Denise Abatemarco, a psychotherapist in New York City, says many of her single clients – who happen to be smart women, with successful careers – have had men “end” relationships with them through avoidance. Because these men sidestep addressing their feelings head-on, she sees women falling into a trap of blaming themselves to derive some sort of understanding.
Until we can all live in a world of honest dating, Abatemarco suggests paying attention to red flags that are typically overlooked or dismissed as normal – like when someone does not respond to texts and calls consistently, or is particularly guarded. Try to find out about someone’s relationship history and what they are looking for; if they’re not willing to divulge that information, it can be telling, she says.
There are always signs, but we’re usually willing to make excuses, wishful that this time, this person, will be the exception. Recently, I had been going out with a man for a couple of months before he had a bit of an emotional breakdown one night – let’s just say tears were involved. Before, his texts came frequently, but a week passed and I was genuinely concerned about his well-being.
Swallowing my fear, I sent the first text. Minutes, then hours, then days went by and there was no response. Of course, my mind went to extremes – was he okay? Was he institutionalized? (That seemed rational at the time).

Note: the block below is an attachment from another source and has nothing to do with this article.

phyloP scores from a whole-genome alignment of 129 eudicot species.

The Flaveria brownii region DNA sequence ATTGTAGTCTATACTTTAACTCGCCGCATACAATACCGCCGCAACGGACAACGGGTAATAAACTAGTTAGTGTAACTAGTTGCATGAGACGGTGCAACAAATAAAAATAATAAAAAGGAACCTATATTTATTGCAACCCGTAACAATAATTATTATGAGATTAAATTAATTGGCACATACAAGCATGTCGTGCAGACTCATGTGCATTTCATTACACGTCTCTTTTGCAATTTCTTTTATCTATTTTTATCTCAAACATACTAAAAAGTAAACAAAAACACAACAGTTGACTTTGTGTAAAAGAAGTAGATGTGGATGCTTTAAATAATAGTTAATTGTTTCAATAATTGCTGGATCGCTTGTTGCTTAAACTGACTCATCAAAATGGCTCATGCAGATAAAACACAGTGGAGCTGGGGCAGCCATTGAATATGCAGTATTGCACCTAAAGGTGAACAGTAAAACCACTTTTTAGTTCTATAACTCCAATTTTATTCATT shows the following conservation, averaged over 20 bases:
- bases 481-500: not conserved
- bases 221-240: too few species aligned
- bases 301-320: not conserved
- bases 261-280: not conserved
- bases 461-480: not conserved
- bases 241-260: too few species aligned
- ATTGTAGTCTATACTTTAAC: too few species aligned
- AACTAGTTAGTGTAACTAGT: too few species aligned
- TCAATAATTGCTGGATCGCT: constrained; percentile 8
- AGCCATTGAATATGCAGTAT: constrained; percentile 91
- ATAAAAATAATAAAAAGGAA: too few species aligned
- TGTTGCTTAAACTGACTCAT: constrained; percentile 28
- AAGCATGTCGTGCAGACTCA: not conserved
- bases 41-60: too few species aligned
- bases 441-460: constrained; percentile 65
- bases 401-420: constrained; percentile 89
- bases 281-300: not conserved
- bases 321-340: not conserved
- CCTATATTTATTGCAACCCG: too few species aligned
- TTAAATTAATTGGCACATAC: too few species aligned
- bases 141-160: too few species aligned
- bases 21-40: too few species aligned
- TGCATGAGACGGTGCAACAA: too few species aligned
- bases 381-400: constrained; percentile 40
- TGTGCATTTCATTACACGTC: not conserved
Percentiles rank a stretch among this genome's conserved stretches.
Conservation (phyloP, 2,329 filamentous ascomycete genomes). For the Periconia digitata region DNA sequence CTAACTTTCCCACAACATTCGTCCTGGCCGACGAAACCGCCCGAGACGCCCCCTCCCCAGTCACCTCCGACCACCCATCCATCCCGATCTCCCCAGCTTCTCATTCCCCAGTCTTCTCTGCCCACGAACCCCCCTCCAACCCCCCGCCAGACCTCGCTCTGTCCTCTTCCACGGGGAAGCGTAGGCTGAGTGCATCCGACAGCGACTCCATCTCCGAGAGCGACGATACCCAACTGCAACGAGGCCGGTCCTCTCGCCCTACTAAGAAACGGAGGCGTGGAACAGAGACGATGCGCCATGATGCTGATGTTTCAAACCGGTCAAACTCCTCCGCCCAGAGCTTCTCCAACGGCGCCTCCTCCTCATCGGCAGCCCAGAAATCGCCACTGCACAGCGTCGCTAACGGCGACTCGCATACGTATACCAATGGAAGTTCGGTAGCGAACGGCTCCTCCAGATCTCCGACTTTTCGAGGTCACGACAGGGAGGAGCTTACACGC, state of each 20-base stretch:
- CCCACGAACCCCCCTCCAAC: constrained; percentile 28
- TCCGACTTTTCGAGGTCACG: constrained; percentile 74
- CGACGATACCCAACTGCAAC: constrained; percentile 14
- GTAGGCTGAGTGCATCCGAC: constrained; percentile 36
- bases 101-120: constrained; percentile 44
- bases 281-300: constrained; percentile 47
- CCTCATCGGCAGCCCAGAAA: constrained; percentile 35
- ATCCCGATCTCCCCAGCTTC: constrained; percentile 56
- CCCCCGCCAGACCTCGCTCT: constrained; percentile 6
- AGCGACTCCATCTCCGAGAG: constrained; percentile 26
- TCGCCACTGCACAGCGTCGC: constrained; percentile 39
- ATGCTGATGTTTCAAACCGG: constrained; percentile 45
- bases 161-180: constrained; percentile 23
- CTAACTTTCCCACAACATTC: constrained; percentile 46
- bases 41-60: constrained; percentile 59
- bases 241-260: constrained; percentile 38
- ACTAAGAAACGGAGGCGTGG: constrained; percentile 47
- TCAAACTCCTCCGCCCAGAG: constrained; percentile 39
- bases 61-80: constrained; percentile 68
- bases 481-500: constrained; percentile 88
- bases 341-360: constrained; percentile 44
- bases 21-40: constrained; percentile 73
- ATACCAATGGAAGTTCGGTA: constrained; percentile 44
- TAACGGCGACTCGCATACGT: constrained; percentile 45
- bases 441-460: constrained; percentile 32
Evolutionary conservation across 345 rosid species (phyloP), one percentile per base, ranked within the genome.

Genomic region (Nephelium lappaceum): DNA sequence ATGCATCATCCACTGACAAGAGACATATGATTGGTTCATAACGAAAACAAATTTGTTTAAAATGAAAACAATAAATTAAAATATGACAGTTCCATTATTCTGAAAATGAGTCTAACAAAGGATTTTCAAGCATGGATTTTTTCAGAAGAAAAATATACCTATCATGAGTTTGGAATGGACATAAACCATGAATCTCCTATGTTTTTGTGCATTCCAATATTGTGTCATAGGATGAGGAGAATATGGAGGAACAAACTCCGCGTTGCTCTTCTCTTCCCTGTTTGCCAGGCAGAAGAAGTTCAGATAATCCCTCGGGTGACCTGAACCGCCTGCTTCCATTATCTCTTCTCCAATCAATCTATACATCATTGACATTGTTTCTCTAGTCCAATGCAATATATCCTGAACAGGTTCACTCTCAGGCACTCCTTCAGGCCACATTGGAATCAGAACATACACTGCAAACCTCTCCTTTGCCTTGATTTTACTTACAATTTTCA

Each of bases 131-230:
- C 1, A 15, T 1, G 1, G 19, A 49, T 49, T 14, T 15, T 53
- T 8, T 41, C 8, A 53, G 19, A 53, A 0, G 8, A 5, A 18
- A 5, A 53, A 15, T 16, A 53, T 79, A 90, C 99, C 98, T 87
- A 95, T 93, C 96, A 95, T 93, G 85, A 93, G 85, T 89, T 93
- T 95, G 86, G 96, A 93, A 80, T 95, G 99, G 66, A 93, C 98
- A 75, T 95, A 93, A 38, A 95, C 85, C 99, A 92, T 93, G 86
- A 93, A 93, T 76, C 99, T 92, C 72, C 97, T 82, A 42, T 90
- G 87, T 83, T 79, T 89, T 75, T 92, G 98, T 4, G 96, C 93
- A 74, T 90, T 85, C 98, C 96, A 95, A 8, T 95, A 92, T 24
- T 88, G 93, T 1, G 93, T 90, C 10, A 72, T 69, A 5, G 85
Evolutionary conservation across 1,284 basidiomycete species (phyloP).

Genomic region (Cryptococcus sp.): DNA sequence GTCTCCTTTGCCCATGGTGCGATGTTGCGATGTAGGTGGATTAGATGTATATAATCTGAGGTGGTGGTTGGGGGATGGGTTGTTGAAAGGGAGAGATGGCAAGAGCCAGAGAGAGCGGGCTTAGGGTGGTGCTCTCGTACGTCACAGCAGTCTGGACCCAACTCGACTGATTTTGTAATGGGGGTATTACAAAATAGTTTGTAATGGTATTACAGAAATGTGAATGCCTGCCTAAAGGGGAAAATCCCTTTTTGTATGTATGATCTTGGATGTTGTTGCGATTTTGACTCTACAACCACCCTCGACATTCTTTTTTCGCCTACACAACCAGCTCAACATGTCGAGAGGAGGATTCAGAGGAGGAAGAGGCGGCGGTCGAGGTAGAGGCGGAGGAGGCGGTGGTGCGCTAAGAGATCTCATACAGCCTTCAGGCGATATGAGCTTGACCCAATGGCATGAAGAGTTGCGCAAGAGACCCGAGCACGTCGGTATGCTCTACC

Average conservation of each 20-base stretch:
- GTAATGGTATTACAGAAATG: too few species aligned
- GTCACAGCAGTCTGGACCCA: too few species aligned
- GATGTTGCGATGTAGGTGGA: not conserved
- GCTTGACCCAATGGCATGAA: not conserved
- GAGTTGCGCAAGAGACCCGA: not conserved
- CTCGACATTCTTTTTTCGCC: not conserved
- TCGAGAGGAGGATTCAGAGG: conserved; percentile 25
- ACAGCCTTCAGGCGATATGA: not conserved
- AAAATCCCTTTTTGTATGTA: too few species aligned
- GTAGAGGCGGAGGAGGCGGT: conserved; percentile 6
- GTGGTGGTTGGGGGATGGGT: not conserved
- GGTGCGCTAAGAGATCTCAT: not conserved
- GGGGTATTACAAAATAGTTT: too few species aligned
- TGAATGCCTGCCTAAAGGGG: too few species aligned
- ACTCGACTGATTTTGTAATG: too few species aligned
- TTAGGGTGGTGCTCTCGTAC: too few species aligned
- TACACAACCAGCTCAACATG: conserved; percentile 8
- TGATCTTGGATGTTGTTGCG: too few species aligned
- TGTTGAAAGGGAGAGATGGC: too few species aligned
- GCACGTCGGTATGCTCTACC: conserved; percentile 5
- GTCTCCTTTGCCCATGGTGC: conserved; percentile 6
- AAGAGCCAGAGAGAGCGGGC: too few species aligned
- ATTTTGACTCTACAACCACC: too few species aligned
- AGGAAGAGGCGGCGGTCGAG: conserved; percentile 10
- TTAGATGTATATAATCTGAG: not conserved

As Abatemarco points out, there were several glaring warning signs that suggested I should stay away. But I felt the need for an explanation.
“It’s really shitty to just disappear and think someone…me…won’t notice or care. Just concerned that you’re ok,” I typed. In a way, I wanted him to know that, if he was ghosting me, I was onto his exit strategy.
Texting him prompted a quick response, apologies, excuses and one more hangout where everything seemed fine, only to lead to the same outcome: another relationship that evaporated into the thin New York City air.
The truth of the matter is, had he let me know that he just wasn’t feeling it, whatever his reasons were, I would have been okay with it. Misconnecting is common, and oftentimes, I already know he’s not the one for me and I’m just not seeing the red flags, as Abatemarco suggests.
Like the experts say, it’s not you, it’s them – time is better spent moving on to the next.
In the words of Belle & Sebastian: “hovering silence from you is a giveaway.” And so we let the ghosts haunt someone else.